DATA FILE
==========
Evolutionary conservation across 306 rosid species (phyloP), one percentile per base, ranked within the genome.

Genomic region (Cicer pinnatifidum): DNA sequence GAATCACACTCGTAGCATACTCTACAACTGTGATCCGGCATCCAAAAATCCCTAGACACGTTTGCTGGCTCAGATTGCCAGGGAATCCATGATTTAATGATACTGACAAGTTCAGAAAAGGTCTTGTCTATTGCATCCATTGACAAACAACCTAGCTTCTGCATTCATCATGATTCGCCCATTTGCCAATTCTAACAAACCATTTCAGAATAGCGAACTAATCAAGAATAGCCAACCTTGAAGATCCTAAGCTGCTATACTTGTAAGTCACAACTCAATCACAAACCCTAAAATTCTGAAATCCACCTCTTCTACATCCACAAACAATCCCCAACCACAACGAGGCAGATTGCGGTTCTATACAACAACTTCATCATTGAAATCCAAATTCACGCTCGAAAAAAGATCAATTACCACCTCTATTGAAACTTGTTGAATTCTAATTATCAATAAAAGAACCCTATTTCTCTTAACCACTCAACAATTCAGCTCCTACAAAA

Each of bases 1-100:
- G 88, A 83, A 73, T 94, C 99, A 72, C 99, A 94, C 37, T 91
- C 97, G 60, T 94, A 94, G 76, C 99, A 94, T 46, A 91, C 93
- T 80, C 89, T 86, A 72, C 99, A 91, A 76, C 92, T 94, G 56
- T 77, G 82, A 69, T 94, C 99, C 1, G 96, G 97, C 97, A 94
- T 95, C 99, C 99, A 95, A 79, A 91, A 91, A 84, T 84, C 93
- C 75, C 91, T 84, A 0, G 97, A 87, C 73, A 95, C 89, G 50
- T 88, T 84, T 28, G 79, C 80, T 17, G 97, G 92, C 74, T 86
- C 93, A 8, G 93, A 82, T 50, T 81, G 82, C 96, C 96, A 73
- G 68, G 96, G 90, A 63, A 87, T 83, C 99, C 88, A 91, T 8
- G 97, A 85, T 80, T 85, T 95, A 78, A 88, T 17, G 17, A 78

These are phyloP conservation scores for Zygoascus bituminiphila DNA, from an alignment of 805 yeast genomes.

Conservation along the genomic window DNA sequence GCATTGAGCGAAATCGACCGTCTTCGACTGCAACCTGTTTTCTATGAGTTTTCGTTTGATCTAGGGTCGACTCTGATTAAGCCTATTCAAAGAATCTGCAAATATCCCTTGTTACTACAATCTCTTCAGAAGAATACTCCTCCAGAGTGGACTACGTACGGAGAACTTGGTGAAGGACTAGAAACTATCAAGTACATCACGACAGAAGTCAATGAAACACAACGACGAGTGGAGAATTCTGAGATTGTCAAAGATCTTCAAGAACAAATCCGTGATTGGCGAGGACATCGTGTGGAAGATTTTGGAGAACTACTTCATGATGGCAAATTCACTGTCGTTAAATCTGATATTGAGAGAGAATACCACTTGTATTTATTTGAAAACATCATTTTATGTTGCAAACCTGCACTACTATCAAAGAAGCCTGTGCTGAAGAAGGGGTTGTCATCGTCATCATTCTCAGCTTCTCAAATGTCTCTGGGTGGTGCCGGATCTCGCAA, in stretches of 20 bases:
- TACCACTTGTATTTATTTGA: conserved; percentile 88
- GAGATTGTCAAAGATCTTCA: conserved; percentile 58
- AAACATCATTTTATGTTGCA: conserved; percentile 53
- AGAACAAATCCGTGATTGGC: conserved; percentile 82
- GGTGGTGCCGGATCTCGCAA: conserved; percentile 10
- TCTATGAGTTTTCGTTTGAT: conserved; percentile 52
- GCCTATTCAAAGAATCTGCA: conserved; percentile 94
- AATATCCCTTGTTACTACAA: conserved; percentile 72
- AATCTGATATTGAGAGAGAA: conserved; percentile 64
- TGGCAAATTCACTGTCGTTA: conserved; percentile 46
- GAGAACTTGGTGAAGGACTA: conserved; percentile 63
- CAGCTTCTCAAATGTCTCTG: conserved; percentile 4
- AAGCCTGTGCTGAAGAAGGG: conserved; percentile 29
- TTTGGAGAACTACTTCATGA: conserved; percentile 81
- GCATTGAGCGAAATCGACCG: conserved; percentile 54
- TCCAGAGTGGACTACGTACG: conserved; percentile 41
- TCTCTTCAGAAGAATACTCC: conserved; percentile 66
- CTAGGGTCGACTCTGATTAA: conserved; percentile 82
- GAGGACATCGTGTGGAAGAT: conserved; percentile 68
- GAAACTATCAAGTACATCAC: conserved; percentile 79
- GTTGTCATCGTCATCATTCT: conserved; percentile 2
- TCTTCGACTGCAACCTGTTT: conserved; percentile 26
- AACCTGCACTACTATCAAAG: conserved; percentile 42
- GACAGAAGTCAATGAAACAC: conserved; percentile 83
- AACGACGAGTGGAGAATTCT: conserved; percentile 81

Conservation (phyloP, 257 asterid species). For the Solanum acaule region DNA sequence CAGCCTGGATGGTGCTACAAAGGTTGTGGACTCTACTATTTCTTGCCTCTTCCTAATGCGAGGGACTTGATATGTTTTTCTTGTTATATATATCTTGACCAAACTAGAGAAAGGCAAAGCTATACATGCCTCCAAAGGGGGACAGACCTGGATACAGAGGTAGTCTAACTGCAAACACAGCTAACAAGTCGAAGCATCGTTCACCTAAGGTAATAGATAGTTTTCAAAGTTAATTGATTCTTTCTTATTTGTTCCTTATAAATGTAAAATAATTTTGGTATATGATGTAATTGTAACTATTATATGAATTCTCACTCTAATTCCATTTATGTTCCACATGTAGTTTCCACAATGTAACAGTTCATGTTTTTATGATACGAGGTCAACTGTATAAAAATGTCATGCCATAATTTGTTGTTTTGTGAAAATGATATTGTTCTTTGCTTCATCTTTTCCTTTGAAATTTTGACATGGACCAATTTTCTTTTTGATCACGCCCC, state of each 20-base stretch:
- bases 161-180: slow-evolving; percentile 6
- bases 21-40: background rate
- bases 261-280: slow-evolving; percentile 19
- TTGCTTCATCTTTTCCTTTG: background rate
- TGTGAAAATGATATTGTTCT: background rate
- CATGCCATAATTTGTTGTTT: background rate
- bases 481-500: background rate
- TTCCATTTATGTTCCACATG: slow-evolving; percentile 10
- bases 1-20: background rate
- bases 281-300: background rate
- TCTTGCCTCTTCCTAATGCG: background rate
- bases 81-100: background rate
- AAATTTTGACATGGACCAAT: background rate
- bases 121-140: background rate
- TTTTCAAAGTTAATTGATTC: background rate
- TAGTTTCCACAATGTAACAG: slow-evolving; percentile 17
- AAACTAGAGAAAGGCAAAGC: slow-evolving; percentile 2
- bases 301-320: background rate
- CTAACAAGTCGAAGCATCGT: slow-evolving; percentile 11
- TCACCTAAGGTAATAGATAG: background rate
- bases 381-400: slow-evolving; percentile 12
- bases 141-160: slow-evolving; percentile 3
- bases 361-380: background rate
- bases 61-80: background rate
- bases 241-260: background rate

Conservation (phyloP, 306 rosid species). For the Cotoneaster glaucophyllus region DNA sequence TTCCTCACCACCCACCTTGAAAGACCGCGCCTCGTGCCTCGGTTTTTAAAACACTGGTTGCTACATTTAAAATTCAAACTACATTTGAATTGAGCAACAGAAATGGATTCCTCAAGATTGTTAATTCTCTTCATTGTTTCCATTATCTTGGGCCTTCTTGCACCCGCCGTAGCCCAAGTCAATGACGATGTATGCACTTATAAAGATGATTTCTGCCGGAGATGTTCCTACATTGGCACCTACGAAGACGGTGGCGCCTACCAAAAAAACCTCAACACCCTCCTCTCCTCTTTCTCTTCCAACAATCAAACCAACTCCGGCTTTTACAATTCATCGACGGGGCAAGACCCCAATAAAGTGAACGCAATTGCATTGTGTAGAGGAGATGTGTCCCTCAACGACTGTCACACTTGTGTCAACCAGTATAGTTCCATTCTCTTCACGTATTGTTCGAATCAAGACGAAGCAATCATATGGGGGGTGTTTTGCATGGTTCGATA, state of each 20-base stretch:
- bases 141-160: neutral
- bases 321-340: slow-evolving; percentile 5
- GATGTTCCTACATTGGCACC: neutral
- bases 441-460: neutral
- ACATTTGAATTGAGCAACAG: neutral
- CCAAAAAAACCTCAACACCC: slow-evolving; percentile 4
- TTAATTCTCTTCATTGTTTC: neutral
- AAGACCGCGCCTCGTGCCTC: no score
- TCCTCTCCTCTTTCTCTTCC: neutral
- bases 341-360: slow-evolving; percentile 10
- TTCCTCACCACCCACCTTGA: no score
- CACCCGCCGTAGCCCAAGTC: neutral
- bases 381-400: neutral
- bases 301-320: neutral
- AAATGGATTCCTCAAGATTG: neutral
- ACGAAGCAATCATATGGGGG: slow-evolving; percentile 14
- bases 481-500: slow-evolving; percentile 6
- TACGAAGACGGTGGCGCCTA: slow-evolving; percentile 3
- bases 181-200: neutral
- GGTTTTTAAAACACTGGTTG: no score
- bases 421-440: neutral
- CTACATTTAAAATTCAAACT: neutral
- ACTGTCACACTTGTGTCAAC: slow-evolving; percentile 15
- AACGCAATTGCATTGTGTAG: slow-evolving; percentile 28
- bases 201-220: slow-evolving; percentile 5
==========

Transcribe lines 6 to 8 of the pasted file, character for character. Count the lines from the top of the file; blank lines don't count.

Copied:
- T 80, C 89, T 86, A 72, C 99, A 91, A 76, C 92, T 94, G 56
- T 77, G 82, A 69, T 94, C 99, C 1, G 96, G 97, C 97, A 94
- T 95, C 99, C 99, A 95, A 79, A 91, A 91, A 84, T 84, C 93